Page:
Similarly, to test the linearization for CMYK signal processing, the color errors of testing sample of EPSON printer are recorded in Table 7, and the comparison with the signal processing without linearization in Table 3 is described in Figure 5.

tab7
Table 7: The CMYK color difference of different polynomials with linearization applied.
418651.fig.005
Figure 5: The CMYK printer’s color error comparison with linearization.

It can be seen that, for the CMYK printers, the precision of signal processing with linearization is lower than that without linearization for most polynomial models. In some cases the linearization process does not improve the CMYK signal processing precision, so it is not advisable for CMYK devices calibration.

4. Conclusions

In this paper, the polynomial regression model is used for RGB and CMYK color signal processing. For the purpose of improving color signal processing precision, the item number and degree of the polynomials are tested. By comparing the color errors within the color signal processing, the appropriate polynomial expressions for and CMYK color devices are obtained. In addition, the parameters of device-connection color space and linearization are tested. In general, the and CMYK color signal processing by employing the polynomial regression method can be concluded as follows.(1)During the and CMYK color signal processing with polynomials regression, it is advised to use the third-degree polynomials or fourth-degree polynomials . Taking into account the coefficient solving process and the color errors in experiment, the third-degree is the most appropriate model.(2)When the CIE color space is used as the device-connection space, for the devices, the signal processing precision is higher with CIEXYZ space than with CIELAB space for polynomials including 10 to 20 terms, while in other cases the CIELAB is more precise. For CMYK devices, in most cases the CIELAB color space performs better than the CIEXYZ space.(3)When the linearization is added in the color signal processing, the precision improves somewhat for parts of polynomials for the devices, while for the CMYK devices, the addition of linearization reduces the signal processing accuracy instead, so the linearization is not recommended to be used within the CMYK signal processing.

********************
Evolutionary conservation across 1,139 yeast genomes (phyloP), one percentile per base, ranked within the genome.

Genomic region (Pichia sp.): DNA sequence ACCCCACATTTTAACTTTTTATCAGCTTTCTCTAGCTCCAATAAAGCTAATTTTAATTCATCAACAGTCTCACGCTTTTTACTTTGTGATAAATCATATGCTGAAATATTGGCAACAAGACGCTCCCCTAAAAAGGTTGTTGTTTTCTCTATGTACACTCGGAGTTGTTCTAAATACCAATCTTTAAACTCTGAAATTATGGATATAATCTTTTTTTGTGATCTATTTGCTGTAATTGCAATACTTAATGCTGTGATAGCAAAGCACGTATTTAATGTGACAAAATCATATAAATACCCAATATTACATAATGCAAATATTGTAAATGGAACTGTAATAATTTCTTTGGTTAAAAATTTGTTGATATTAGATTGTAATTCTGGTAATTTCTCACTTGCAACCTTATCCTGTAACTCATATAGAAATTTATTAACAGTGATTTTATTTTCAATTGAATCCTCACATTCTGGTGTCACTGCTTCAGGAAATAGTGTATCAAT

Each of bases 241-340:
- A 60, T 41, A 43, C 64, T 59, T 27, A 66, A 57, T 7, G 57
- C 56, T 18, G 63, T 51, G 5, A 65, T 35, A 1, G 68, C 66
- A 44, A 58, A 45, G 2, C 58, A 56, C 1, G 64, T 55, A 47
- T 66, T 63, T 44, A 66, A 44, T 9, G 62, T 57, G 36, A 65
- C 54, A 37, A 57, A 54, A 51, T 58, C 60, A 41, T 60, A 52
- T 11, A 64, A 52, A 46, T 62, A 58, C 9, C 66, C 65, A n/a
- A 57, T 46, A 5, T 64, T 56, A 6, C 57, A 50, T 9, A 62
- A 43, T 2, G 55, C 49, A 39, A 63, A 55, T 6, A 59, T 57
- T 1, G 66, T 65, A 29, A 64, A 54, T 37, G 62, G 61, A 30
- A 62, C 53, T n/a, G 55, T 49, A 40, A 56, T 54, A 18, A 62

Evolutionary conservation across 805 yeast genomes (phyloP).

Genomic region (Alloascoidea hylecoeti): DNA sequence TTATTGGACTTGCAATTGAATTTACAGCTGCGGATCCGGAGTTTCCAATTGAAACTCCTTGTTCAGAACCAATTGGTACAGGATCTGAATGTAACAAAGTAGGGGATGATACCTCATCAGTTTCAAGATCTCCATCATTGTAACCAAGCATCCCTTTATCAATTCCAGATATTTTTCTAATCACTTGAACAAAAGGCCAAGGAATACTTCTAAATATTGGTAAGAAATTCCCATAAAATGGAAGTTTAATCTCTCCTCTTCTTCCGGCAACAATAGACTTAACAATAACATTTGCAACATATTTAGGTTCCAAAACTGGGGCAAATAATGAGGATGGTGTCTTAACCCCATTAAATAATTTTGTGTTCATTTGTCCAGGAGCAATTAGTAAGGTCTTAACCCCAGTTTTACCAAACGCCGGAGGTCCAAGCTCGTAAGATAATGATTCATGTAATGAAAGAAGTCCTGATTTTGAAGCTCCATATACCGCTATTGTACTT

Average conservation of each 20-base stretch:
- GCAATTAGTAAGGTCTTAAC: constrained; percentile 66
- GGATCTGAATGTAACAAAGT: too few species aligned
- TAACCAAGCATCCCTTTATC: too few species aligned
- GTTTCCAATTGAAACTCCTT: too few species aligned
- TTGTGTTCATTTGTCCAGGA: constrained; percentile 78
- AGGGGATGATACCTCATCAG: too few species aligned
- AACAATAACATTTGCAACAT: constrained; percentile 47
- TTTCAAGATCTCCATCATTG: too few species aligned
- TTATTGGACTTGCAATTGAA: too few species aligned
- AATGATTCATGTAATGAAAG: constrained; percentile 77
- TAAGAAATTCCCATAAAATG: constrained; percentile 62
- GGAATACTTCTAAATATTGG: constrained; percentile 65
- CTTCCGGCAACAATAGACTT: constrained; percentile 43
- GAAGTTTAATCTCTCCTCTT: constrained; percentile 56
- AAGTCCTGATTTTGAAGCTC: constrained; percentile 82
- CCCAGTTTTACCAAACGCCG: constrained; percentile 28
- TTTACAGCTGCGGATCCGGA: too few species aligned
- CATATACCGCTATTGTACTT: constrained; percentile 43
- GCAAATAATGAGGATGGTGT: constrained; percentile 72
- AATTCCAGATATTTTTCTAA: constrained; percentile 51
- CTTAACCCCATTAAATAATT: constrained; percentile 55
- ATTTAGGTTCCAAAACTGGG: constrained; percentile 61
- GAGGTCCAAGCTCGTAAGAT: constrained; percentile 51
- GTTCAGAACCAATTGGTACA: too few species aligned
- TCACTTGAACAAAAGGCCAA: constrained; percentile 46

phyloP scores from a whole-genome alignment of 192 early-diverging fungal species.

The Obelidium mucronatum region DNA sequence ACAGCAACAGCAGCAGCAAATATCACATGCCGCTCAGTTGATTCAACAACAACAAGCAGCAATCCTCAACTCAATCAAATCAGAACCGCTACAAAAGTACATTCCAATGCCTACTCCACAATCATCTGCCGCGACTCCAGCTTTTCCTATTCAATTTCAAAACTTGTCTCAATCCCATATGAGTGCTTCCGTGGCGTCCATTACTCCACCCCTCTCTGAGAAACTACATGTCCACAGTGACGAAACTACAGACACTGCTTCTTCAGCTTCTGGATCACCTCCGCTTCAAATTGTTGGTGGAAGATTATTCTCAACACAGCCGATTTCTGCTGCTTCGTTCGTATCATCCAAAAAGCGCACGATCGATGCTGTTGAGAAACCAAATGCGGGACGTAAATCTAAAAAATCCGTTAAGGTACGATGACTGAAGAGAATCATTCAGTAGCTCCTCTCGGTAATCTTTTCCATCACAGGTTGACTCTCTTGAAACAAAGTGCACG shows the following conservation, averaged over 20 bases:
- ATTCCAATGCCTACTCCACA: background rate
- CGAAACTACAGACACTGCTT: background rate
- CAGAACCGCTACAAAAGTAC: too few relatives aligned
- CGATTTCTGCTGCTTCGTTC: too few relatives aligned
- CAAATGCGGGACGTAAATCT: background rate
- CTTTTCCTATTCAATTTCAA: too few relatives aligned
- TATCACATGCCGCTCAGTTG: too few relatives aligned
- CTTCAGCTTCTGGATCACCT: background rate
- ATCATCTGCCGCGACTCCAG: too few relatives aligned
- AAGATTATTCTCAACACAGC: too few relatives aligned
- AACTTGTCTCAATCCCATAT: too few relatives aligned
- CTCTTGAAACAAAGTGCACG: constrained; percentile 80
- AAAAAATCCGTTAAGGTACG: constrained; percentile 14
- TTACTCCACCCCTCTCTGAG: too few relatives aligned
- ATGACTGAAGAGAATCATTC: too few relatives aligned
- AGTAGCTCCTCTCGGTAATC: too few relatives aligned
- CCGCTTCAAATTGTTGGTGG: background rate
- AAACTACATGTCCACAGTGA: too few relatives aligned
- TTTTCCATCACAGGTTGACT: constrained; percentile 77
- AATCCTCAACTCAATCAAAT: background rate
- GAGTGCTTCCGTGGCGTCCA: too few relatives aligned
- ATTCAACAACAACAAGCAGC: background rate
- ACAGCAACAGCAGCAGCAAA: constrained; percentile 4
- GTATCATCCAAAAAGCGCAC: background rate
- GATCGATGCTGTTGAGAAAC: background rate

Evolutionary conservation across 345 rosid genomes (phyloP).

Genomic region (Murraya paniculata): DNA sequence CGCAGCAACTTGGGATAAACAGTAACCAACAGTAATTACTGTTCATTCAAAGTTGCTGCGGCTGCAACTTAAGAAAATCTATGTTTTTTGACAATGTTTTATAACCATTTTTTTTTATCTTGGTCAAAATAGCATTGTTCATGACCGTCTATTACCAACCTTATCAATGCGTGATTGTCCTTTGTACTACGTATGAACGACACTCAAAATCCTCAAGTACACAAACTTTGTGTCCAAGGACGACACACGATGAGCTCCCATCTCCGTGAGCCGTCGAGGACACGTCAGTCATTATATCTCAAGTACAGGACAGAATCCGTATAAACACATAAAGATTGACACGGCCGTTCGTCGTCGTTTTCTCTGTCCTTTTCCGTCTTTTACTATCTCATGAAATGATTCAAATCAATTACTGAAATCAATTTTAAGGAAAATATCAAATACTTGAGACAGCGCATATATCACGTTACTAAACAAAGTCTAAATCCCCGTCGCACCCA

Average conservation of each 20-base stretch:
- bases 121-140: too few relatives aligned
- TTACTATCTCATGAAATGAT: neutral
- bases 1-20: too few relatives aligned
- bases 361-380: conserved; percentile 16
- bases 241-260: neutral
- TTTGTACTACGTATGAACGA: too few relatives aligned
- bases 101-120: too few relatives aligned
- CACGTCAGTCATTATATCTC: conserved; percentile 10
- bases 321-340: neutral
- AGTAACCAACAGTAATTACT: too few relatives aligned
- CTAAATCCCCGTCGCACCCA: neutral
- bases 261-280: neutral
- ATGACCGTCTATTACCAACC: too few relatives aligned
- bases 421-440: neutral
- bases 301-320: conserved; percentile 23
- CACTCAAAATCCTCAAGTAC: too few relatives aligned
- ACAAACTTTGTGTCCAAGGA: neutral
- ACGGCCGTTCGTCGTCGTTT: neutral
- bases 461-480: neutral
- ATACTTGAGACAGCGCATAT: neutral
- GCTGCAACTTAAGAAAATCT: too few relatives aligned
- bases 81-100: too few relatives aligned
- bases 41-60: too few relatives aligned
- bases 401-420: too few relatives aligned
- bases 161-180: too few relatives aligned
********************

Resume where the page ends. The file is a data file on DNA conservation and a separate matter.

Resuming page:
Conflict of Interests

The authors declare that there is no conflict of interests regarding the publication of this paper.

Acknowledgments

This work is supported by the National Science Foundation of China (no. 61174101), Doctor Foundation of Xi’an University of Technology (no. 104-211302), and “13115” Creative Foundation of Science and Technology (no. 2009GDGC-06), Shaanxi province of China.

References

  1. A. M. Bakke, I. Farup, and J. Y. Hardeberg, “Evaluation of algorithms for the determination of color gamut boundaries,” Journal of Imaging Science and Technology, vol. 54, no. 5, pp. 50502-1–50502-11, 2010. View at Publisher · View at Google Scholar · View at Scopus
  2. Y. W. Cheon, W. J. Lee, and D. K. Rah, “Objective and quantitative evaluation of scar color using the l*a*b* color coordinates,” Journal of Craniofacial Surgery, vol. 21, no. 3, pp. 679–684, 2010. View at Publisher · View at Google Scholar · View at Scopus
  3. Z. Li, H. Zhang, and H. Fu, “Red long-lasting phosphorescence based on color conversion process,” Optical Materials, vol. 35, no. 3, pp. 451–455, 2013. View at Publisher · View at Google Scholar · View at Scopus
  4. J. J. Ye and J. Zhou, “Minimizing the condition number to construct design points for polynomial regression models,” SIAM Journal on Optimization, vol. 23, no. 1, pp. 666–686, 2013. View at Publisher · View at Google Scholar · View at MathSciNet · View at Scopus